Wholesale and capital-markets activities may be under even greater competitive assault. Large corporate loans have increasingly morphed from a credit-intermediation product into an asset class that is originated, structured, and sold by mutual funds, private-equity firms and investment banks. Municipal finance is now shared with hedge funds and securities finance and divvied up with insurance companies, hedge funds, and investment banks. Proprietary trading is heading out of banking even where its still allowed under the Volcker Rule, and market-making activity is either moving to hedge funds and investment banks or simply shrinking, exposing markets to liquidity risk even as profits from this once-core activity shrivel for large U.S. banks.
Regulators hope that collateral transformation, by which risky assets are converted into safer ones, will cure some of these ills in the derivatives market. But big banks must horde their high-quality assets and thus cannot transmute them for others. Banks' brokerage businesses are also facing tough new rules that will surely shrink their ability to provide this critical service.
And what of derivatives clearing and settlement, a core function traditionally housed largely in banks because no one trusted any other party to do it? This critical function is fleeing from regulated banks to entities largely exempt from prudential regulation as a result of new capital and resolution rules as well as rules requiring central counterparties. Nonbanks' exemption from these rules makes business a darn sight cheaper and easier, if not exactly safer.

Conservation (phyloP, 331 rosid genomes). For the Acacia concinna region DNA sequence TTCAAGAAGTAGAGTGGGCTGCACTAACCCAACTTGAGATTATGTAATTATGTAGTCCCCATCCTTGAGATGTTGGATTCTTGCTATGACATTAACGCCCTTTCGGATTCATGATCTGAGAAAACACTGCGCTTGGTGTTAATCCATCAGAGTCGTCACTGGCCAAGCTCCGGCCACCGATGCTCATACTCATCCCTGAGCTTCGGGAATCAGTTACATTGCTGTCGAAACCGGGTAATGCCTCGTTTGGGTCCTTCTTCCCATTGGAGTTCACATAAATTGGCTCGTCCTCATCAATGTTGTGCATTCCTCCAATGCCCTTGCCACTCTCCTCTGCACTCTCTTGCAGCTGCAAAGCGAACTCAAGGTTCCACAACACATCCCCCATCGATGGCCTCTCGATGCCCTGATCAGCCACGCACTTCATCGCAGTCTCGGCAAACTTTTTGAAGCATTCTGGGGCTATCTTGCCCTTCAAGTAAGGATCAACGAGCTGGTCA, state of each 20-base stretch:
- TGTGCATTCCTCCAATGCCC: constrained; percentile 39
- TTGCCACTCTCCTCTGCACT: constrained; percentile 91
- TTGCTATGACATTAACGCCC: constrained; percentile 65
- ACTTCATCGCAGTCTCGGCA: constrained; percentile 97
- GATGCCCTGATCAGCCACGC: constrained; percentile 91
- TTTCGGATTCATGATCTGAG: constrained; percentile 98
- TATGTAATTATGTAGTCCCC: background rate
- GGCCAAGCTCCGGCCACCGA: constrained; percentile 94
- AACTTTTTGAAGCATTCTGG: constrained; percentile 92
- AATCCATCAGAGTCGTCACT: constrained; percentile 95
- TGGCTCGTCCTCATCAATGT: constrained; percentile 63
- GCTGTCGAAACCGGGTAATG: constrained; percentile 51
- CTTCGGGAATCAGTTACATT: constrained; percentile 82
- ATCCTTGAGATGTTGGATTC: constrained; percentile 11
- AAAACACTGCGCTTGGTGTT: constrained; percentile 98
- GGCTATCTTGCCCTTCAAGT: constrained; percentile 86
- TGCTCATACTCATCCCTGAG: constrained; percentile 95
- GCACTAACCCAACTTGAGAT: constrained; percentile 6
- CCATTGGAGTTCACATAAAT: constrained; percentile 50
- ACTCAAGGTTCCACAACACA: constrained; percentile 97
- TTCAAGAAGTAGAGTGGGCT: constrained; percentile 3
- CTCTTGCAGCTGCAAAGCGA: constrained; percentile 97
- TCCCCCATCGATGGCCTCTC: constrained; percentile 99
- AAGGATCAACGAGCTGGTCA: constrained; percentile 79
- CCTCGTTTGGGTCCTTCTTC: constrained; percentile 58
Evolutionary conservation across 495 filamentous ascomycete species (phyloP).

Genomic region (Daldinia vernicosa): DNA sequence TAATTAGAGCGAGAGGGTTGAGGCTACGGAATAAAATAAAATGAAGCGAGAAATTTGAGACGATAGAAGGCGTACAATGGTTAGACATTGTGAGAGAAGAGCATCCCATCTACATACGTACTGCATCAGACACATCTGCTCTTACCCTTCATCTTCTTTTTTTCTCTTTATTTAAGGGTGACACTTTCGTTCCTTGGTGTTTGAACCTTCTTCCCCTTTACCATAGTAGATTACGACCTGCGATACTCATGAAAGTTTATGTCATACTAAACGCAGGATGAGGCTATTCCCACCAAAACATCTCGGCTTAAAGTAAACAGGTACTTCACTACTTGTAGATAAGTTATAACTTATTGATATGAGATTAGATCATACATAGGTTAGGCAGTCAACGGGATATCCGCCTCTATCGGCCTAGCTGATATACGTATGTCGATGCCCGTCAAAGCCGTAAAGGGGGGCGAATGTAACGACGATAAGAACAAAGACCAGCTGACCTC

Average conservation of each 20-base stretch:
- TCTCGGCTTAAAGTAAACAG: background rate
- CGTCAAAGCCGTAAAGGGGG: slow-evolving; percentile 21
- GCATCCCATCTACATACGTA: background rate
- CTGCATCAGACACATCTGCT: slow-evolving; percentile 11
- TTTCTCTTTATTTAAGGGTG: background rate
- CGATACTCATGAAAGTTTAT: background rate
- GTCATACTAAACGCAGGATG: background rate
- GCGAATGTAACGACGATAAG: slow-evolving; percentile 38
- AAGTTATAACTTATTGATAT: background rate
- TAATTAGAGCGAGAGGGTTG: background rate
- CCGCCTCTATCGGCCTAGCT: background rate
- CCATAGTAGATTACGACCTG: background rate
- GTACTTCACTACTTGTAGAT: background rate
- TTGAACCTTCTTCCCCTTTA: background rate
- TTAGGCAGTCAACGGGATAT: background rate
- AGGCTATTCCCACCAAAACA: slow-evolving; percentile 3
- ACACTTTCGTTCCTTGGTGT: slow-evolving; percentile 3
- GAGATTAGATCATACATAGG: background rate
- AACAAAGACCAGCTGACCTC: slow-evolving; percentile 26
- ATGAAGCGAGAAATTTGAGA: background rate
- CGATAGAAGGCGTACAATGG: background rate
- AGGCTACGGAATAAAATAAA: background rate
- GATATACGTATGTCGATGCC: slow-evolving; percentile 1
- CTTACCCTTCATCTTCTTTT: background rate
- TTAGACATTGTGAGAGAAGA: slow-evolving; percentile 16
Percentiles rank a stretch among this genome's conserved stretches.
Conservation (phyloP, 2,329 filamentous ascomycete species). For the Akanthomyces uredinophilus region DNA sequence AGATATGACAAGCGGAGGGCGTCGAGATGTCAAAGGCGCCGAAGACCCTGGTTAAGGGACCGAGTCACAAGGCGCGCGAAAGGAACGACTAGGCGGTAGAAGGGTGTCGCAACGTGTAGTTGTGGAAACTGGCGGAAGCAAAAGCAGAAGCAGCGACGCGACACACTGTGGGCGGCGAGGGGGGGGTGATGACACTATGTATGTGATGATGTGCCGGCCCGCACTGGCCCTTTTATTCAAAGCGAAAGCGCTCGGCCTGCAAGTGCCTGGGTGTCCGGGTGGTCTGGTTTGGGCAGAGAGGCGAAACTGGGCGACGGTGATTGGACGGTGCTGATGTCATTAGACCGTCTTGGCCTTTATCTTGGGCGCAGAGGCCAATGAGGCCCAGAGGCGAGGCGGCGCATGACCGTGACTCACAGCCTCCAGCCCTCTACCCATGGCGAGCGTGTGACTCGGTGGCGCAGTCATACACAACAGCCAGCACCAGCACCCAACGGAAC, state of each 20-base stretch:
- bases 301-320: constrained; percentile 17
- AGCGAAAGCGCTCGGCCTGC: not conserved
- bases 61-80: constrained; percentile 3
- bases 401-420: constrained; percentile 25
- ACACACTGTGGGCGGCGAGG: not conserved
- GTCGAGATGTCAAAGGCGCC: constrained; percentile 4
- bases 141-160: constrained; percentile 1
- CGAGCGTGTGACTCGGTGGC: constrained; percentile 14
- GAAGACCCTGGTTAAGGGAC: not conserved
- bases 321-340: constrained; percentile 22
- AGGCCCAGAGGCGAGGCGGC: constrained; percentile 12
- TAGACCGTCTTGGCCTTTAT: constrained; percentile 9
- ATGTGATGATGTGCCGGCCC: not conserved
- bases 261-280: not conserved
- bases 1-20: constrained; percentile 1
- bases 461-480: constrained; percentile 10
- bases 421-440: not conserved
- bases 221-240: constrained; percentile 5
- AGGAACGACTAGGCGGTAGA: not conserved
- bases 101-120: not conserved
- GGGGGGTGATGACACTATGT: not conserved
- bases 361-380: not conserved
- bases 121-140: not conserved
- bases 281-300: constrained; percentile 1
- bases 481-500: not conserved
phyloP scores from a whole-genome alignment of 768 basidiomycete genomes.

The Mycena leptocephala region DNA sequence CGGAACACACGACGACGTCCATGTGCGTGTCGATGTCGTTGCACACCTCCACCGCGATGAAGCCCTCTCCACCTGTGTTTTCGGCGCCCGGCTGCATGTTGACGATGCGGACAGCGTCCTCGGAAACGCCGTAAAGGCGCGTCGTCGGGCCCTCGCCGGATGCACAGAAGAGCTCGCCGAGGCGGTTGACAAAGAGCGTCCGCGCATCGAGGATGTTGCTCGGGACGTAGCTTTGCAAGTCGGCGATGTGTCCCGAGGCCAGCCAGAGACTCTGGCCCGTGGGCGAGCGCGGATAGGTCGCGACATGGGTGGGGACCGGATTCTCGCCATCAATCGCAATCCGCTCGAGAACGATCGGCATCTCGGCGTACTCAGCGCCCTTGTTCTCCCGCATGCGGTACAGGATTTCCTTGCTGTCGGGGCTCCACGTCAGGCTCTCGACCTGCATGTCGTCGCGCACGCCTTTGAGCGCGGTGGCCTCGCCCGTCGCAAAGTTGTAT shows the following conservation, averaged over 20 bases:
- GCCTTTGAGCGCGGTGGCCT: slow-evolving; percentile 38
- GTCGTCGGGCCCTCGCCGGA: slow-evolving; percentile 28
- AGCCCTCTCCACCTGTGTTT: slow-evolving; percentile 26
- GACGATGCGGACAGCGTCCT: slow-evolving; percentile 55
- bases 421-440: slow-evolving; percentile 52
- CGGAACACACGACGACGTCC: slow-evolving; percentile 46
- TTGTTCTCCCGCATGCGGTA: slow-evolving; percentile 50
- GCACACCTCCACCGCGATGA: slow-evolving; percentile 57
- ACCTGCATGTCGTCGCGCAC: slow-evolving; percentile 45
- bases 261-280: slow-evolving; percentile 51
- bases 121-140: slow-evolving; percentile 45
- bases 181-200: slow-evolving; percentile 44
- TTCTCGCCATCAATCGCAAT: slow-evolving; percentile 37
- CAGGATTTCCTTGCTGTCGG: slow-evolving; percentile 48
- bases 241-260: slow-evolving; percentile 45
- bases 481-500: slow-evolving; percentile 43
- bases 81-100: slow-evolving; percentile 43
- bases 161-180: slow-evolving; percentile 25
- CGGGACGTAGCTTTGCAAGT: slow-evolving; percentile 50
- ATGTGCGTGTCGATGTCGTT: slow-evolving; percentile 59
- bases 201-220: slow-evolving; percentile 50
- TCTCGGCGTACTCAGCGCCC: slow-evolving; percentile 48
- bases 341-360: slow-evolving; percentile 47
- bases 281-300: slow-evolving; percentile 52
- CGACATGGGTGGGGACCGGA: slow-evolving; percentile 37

The Cost of Complacency
Many bankers see these trends clearly but discount the need for action because few competitors have made major dents in market share, especially in the retail arena. But this view offers false comfort.
Careful analysis by line of business shows that banks are losing significant market share in critical customer segments like younger retail customers, higher-return borrowers and prime wealth-management clients. On the wholesale side of the shop, one is likely to be trampled standing between key businesses and the front door as core activities head for the exit.